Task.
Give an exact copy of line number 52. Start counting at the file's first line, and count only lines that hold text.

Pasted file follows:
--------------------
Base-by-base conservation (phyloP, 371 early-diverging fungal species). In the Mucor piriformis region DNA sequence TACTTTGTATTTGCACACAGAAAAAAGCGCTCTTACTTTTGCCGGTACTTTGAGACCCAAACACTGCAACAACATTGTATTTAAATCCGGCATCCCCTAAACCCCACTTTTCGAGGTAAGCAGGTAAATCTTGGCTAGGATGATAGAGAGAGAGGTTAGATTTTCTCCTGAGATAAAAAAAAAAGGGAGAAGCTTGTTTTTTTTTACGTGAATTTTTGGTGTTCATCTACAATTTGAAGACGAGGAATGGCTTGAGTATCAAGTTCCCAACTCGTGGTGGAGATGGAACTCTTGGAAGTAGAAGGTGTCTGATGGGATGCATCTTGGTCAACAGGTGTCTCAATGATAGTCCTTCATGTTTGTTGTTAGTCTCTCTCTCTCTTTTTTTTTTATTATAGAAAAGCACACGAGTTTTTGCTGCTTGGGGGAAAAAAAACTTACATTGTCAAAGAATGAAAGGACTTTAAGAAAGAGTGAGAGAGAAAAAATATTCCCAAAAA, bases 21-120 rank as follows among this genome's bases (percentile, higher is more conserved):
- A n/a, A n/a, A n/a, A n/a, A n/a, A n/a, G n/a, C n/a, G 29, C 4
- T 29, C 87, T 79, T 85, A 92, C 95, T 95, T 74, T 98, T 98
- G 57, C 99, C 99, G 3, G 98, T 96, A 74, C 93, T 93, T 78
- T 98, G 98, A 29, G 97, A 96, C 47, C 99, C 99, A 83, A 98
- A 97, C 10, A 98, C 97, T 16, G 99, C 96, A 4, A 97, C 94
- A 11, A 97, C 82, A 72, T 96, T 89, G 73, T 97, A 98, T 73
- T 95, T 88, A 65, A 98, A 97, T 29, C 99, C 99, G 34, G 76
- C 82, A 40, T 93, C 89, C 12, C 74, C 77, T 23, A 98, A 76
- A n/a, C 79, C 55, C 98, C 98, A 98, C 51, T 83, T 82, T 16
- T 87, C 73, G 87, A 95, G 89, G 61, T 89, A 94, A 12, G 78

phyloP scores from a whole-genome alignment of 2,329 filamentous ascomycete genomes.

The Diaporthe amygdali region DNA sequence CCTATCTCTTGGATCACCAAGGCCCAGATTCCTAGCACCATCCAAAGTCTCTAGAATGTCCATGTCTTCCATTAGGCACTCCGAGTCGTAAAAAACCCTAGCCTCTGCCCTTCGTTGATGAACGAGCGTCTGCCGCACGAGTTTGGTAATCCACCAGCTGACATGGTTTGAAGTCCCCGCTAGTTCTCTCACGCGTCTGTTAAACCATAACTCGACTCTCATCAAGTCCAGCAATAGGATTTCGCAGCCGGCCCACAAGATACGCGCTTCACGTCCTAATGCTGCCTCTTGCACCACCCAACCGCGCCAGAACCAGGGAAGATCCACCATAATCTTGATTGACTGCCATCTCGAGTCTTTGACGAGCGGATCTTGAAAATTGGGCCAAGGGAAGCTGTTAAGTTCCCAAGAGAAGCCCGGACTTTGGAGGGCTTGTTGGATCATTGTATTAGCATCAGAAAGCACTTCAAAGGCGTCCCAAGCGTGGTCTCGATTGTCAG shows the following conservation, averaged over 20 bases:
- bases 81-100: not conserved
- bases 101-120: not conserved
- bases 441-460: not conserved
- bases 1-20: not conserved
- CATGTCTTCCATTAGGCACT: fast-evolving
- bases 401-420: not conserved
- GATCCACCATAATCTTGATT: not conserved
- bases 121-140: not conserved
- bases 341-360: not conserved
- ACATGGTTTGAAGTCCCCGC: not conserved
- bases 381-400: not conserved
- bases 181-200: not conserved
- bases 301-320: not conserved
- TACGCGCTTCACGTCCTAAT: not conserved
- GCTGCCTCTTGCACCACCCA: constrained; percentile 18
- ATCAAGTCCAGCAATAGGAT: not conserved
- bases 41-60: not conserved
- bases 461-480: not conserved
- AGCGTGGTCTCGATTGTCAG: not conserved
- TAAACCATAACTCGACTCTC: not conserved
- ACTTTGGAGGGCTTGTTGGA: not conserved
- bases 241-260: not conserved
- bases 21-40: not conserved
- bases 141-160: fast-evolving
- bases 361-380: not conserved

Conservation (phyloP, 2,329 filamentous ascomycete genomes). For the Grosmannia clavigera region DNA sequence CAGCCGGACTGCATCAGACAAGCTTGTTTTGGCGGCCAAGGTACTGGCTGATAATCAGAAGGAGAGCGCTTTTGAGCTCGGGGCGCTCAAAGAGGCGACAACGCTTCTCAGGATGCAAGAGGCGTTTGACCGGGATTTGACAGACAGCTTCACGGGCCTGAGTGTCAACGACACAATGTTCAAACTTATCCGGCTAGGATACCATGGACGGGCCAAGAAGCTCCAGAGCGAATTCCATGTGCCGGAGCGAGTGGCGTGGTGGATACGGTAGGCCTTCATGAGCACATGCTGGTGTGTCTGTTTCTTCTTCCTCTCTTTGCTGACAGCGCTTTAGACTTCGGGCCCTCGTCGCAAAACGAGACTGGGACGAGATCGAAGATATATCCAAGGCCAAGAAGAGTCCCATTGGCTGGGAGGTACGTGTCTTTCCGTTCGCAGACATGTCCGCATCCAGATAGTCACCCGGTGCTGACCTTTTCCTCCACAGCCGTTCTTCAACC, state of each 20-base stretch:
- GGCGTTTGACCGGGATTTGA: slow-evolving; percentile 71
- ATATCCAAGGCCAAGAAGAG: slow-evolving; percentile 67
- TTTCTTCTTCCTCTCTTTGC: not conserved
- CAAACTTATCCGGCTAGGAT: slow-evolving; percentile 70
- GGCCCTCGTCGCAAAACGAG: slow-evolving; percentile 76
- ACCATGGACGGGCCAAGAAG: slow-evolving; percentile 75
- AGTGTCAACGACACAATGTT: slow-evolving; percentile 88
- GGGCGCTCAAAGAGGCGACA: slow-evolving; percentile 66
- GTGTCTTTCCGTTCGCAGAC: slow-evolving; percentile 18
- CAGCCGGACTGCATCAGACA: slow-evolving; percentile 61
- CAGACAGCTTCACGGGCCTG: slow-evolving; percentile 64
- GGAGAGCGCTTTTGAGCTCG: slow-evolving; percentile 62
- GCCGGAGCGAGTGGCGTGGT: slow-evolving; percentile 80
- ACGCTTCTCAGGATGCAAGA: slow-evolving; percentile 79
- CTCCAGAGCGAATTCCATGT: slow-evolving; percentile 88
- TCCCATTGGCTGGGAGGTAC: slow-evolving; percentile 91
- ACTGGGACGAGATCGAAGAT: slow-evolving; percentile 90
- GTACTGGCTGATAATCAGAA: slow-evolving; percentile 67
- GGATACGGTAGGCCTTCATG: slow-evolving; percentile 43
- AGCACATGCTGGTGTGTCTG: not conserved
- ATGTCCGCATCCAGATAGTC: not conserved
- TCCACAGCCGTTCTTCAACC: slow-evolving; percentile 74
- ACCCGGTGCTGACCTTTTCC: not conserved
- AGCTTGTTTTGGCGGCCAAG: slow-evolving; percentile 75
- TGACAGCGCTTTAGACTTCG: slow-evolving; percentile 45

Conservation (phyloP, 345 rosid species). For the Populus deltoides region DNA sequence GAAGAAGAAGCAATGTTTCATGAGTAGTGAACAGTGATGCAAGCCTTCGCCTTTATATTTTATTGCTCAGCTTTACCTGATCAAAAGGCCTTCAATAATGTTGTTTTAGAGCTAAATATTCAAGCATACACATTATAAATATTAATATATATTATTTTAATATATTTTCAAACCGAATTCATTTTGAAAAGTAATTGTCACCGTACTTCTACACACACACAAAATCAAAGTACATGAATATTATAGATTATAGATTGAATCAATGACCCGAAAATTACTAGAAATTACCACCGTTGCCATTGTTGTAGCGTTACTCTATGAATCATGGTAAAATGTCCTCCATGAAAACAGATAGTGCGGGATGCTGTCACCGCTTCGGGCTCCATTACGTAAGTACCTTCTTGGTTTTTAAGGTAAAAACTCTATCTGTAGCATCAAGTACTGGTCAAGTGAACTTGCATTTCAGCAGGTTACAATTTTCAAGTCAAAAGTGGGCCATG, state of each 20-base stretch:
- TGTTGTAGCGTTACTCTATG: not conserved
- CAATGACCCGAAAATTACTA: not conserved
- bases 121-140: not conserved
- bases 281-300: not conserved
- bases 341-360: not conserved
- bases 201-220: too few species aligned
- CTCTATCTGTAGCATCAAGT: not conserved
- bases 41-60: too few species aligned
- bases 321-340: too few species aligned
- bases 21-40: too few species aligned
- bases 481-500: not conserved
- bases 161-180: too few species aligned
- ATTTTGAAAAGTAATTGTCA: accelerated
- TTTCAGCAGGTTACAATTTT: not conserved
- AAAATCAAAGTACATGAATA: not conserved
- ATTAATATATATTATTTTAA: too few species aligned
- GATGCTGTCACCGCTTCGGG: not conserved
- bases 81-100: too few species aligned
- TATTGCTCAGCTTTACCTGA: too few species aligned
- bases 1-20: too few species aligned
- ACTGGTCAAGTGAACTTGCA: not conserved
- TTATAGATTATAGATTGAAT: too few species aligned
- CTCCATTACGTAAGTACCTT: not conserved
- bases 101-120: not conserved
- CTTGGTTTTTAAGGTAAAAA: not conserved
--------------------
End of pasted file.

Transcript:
- GCCGGAGCGAGTGGCGTGGT: slow-evolving; percentile 80